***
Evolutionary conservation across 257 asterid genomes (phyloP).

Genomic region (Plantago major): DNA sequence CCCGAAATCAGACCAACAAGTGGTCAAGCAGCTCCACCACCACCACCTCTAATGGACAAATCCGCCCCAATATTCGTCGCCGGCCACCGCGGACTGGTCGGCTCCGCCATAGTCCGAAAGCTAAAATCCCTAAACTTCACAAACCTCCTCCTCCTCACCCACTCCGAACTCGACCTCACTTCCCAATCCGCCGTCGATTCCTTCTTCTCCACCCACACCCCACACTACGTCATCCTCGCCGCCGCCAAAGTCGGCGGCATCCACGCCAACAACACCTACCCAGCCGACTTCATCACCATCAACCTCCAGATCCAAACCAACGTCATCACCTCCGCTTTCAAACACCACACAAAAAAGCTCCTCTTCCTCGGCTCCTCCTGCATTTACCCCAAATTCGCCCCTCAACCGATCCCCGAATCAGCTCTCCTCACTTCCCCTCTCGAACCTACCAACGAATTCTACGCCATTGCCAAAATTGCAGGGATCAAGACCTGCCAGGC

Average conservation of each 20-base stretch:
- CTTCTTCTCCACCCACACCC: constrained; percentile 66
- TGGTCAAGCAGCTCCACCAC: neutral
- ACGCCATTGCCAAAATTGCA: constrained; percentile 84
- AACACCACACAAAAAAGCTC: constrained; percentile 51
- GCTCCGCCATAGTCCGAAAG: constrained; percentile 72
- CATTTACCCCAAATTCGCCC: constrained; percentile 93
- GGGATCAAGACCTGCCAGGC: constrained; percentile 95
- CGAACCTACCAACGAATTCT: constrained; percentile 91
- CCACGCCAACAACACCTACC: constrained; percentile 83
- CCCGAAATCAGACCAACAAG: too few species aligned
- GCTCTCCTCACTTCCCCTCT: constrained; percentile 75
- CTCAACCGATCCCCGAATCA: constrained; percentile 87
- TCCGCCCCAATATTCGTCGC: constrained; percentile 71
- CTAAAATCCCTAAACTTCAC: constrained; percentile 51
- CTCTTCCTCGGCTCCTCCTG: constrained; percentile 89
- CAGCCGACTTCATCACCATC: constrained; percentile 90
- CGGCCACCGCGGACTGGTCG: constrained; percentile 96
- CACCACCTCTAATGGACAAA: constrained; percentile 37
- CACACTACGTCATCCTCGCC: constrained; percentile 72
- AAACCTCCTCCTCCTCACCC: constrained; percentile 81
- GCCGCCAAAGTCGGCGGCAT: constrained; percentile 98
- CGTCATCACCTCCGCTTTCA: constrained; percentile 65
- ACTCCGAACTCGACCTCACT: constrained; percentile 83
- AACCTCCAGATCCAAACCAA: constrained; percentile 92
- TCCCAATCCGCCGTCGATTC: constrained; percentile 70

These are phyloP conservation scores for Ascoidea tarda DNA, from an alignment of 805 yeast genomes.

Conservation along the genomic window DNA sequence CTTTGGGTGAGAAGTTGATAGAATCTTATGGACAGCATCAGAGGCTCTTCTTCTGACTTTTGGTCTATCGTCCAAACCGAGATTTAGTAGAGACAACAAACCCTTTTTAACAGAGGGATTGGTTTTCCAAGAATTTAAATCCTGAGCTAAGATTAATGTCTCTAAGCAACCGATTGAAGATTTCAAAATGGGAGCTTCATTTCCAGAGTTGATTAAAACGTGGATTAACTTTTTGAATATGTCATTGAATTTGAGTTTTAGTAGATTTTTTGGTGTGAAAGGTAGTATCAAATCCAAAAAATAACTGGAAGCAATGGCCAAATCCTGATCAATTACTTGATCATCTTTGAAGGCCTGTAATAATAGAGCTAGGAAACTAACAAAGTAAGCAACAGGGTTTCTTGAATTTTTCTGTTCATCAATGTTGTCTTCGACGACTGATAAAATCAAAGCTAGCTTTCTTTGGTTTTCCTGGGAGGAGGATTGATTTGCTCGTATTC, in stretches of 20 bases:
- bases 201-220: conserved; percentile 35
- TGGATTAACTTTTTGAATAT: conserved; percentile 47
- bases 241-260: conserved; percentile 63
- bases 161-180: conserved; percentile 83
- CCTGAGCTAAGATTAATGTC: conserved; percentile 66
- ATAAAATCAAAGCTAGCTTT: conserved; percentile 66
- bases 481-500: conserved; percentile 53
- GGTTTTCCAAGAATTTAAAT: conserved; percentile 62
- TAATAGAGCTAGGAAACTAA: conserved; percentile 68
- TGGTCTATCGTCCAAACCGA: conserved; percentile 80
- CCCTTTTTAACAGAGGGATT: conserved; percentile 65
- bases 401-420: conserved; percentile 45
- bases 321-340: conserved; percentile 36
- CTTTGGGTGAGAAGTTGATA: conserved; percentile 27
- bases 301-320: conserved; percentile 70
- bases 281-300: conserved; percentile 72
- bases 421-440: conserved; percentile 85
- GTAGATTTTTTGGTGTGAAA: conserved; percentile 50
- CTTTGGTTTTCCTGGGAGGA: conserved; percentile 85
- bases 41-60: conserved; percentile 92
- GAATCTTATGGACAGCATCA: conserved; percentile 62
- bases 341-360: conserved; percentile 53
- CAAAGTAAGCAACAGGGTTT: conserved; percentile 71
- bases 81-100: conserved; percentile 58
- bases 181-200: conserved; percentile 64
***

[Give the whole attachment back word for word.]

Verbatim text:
Evolutionary conservation across 257 asterid genomes (phyloP).

Genomic region (Plantago major): DNA sequence CCCGAAATCAGACCAACAAGTGGTCAAGCAGCTCCACCACCACCACCTCTAATGGACAAATCCGCCCCAATATTCGTCGCCGGCCACCGCGGACTGGTCGGCTCCGCCATAGTCCGAAAGCTAAAATCCCTAAACTTCACAAACCTCCTCCTCCTCACCCACTCCGAACTCGACCTCACTTCCCAATCCGCCGTCGATTCCTTCTTCTCCACCCACACCCCACACTACGTCATCCTCGCCGCCGCCAAAGTCGGCGGCATCCACGCCAACAACACCTACCCAGCCGACTTCATCACCATCAACCTCCAGATCCAAACCAACGTCATCACCTCCGCTTTCAAACACCACACAAAAAAGCTCCTCTTCCTCGGCTCCTCCTGCATTTACCCCAAATTCGCCCCTCAACCGATCCCCGAATCAGCTCTCCTCACTTCCCCTCTCGAACCTACCAACGAATTCTACGCCATTGCCAAAATTGCAGGGATCAAGACCTGCCAGGC

Average conservation of each 20-base stretch:
- CTTCTTCTCCACCCACACCC: constrained; percentile 66
- TGGTCAAGCAGCTCCACCAC: neutral
- ACGCCATTGCCAAAATTGCA: constrained; percentile 84
- AACACCACACAAAAAAGCTC: constrained; percentile 51
- GCTCCGCCATAGTCCGAAAG: constrained; percentile 72
- CATTTACCCCAAATTCGCCC: constrained; percentile 93
- GGGATCAAGACCTGCCAGGC: constrained; percentile 95
- CGAACCTACCAACGAATTCT: constrained; percentile 91
- CCACGCCAACAACACCTACC: constrained; percentile 83
- CCCGAAATCAGACCAACAAG: too few species aligned
- GCTCTCCTCACTTCCCCTCT: constrained; percentile 75
- CTCAACCGATCCCCGAATCA: constrained; percentile 87
- TCCGCCCCAATATTCGTCGC: constrained; percentile 71
- CTAAAATCCCTAAACTTCAC: constrained; percentile 51
- CTCTTCCTCGGCTCCTCCTG: constrained; percentile 89
- CAGCCGACTTCATCACCATC: constrained; percentile 90
- CGGCCACCGCGGACTGGTCG: constrained; percentile 96
- CACCACCTCTAATGGACAAA: constrained; percentile 37
- CACACTACGTCATCCTCGCC: constrained; percentile 72
- AAACCTCCTCCTCCTCACCC: constrained; percentile 81
- GCCGCCAAAGTCGGCGGCAT: constrained; percentile 98
- CGTCATCACCTCCGCTTTCA: constrained; percentile 65
- ACTCCGAACTCGACCTCACT: constrained; percentile 83
- AACCTCCAGATCCAAACCAA: constrained; percentile 92
- TCCCAATCCGCCGTCGATTC: constrained; percentile 70

These are phyloP conservation scores for Ascoidea tarda DNA, from an alignment of 805 yeast genomes.

Conservation along the genomic window DNA sequence CTTTGGGTGAGAAGTTGATAGAATCTTATGGACAGCATCAGAGGCTCTTCTTCTGACTTTTGGTCTATCGTCCAAACCGAGATTTAGTAGAGACAACAAACCCTTTTTAACAGAGGGATTGGTTTTCCAAGAATTTAAATCCTGAGCTAAGATTAATGTCTCTAAGCAACCGATTGAAGATTTCAAAATGGGAGCTTCATTTCCAGAGTTGATTAAAACGTGGATTAACTTTTTGAATATGTCATTGAATTTGAGTTTTAGTAGATTTTTTGGTGTGAAAGGTAGTATCAAATCCAAAAAATAACTGGAAGCAATGGCCAAATCCTGATCAATTACTTGATCATCTTTGAAGGCCTGTAATAATAGAGCTAGGAAACTAACAAAGTAAGCAACAGGGTTTCTTGAATTTTTCTGTTCATCAATGTTGTCTTCGACGACTGATAAAATCAAAGCTAGCTTTCTTTGGTTTTCCTGGGAGGAGGATTGATTTGCTCGTATTC, in stretches of 20 bases:
- bases 201-220: conserved; percentile 35
- TGGATTAACTTTTTGAATAT: conserved; percentile 47
- bases 241-260: conserved; percentile 63
- bases 161-180: conserved; percentile 83
- CCTGAGCTAAGATTAATGTC: conserved; percentile 66
- ATAAAATCAAAGCTAGCTTT: conserved; percentile 66
- bases 481-500: conserved; percentile 53
- GGTTTTCCAAGAATTTAAAT: conserved; percentile 62
- TAATAGAGCTAGGAAACTAA: conserved; percentile 68
- TGGTCTATCGTCCAAACCGA: conserved; percentile 80
- CCCTTTTTAACAGAGGGATT: conserved; percentile 65
- bases 401-420: conserved; percentile 45
- bases 321-340: conserved; percentile 36
- CTTTGGGTGAGAAGTTGATA: conserved; percentile 27
- bases 301-320: conserved; percentile 70
- bases 281-300: conserved; percentile 72
- bases 421-440: conserved; percentile 85
- GTAGATTTTTTGGTGTGAAA: conserved; percentile 50
- CTTTGGTTTTCCTGGGAGGA: conserved; percentile 85
- bases 41-60: conserved; percentile 92
- GAATCTTATGGACAGCATCA: conserved; percentile 62
- bases 341-360: conserved; percentile 53
- CAAAGTAAGCAACAGGGTTT: conserved; percentile 71
- bases 81-100: conserved; percentile 58
- bases 181-200: conserved; percentile 64